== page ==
Politician Blamed for Kampot Land Dispute

Ros Chanveasna / Khmer Times No Comments Share:
People attempt to block the road while the provincial authorities, led by Heng Vantha, deputy governor of Kampot (C), trying to demarcate a plot of land at 317, Techo Aphiwat commune, Kampot province. KT Photo: Ven Rathavong

PHNOM PENH (Khmer Times) – Kampot provincial authorities say an ongoing dispute over a social land concession (SLC) for retired and disabled soldiers in their province is based on misinformation and meddling by the leader of a small political party who has himself bought land in the area.

Provincial leaders are pointing the finger at the League for Democracy Party (LDP), a small opposition party they say has been inciting local villagers to protest against provincial officials trying to demarcate the SLC boundaries in Techo Aphiwat commune.

LDP leader Kem Veasna has been urging more people to protest against the authorities, they say, adding that Mr. Veasna has also illegally bought several hundred hectares of land from people they say are squatting on land put aside for the SLC.

“Some anarchists have removed demarcation posts and sometimes, they have surrounded and blocked officials while they were attempting to demarcate the SLC,” a report submitted by provincial governor Khouy Khun Hour on Sunday said.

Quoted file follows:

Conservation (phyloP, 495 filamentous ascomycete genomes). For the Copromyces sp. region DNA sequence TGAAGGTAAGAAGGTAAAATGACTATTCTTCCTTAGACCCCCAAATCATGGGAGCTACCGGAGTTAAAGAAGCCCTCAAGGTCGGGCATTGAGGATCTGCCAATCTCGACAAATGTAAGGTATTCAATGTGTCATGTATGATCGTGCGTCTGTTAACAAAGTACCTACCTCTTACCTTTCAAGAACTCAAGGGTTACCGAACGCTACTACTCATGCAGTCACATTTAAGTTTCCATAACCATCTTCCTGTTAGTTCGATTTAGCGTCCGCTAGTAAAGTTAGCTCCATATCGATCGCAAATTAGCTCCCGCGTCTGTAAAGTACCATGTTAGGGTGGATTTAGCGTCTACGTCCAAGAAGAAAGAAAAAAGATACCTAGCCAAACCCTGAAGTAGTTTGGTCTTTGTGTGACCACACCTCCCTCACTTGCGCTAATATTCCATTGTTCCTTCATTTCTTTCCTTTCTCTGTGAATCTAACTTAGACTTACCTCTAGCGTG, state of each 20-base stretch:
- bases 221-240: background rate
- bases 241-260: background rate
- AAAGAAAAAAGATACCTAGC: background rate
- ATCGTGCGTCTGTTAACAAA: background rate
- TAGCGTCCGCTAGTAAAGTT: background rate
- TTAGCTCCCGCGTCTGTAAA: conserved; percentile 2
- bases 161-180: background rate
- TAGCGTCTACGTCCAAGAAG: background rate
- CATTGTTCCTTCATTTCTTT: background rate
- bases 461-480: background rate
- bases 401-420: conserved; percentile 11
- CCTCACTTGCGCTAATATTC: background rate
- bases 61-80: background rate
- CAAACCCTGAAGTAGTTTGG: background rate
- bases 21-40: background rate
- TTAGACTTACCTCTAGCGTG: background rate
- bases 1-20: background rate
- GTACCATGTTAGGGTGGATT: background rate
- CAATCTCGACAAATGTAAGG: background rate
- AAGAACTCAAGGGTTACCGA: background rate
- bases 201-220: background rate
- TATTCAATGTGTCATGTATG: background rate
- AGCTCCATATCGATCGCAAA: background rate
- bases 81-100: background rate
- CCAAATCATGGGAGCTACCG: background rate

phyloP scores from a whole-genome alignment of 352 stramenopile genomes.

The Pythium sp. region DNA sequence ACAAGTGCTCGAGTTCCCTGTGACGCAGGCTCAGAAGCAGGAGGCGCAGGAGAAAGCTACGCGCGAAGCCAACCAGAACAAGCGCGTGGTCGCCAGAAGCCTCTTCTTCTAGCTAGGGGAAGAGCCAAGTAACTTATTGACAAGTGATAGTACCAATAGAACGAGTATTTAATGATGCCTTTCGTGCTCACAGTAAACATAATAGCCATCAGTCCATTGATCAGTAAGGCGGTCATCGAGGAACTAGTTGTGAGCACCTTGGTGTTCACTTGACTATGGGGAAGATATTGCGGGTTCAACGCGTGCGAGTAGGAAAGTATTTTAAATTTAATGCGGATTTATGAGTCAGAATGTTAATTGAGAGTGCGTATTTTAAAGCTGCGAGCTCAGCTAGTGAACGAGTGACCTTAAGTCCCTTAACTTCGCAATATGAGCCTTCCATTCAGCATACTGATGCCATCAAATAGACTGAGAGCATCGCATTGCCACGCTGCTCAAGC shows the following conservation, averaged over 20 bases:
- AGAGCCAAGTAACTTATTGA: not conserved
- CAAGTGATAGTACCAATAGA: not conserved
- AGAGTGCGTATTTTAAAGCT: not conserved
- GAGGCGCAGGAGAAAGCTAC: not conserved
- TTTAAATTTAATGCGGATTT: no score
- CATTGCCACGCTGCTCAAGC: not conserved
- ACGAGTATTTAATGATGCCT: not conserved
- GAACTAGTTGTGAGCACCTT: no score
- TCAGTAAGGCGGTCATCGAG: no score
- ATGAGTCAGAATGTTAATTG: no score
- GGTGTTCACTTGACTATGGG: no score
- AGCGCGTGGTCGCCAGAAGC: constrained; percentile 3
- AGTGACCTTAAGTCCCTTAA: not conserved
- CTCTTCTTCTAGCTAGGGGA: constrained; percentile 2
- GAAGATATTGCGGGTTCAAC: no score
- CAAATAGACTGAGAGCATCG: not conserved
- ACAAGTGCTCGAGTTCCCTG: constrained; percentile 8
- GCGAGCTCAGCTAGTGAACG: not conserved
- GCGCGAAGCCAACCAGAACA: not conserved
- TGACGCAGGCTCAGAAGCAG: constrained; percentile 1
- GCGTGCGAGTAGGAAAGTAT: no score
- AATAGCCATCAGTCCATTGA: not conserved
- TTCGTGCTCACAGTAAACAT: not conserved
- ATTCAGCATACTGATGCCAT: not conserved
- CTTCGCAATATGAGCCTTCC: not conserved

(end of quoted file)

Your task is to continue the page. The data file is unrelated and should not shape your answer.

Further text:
The report about the land dispute was submitted to Interior Minister Sar Kheng, following ongoing demonstrations in Phnom Penh against the SLC in Chhuk district. The SLC was granted to 240 retired soldiers and disabled army personnel, and their families. 

Mr. Veasna, however, is dismissing the accusations. He told Khmer Times that he  was not involved in any inciting or protesting about land issues in the area – and that he did not own any. “I have no land there. I did not incite the protests at all,” he said, adding: “What does the word ‘incitement’ mean?”

“The provincial committee took the land of local villagers for an SLC for families of retired and disabled soldiers,” Mr. Veasna said. “I am not afraid anymore over issues with authorities, even if I go to jail over this issue. I just care about finding justice for people, that’s what is meaningful,” he added. Mr. Veasna is a former lawmaker with the Sam Rainsy Party. The dispute, like most of the land disputes that continue to plague Cambodia, is complex.

ELCs Cut Back

In late December 2012, the government issued a sub-decree No 259 calling for 4,200 hectares of forestry land to be cut out of land given to four private companies that had licenses for economic land concessions (ELCs) to invest in plantations in the area. The government wanted this land to be given to local residents. This land, however, is not in the area where the land dispute is flaring, according to the report on Sunday from Governor Khouy Khun Hour.

He confirmed “that the sub-decree telling authorities in Chhuk district, Kampot province, to cut almost 4,200 hectares of forestry land and land concession from private companies in order offer to local people… applied to a different area from where the land dispute is flaring.”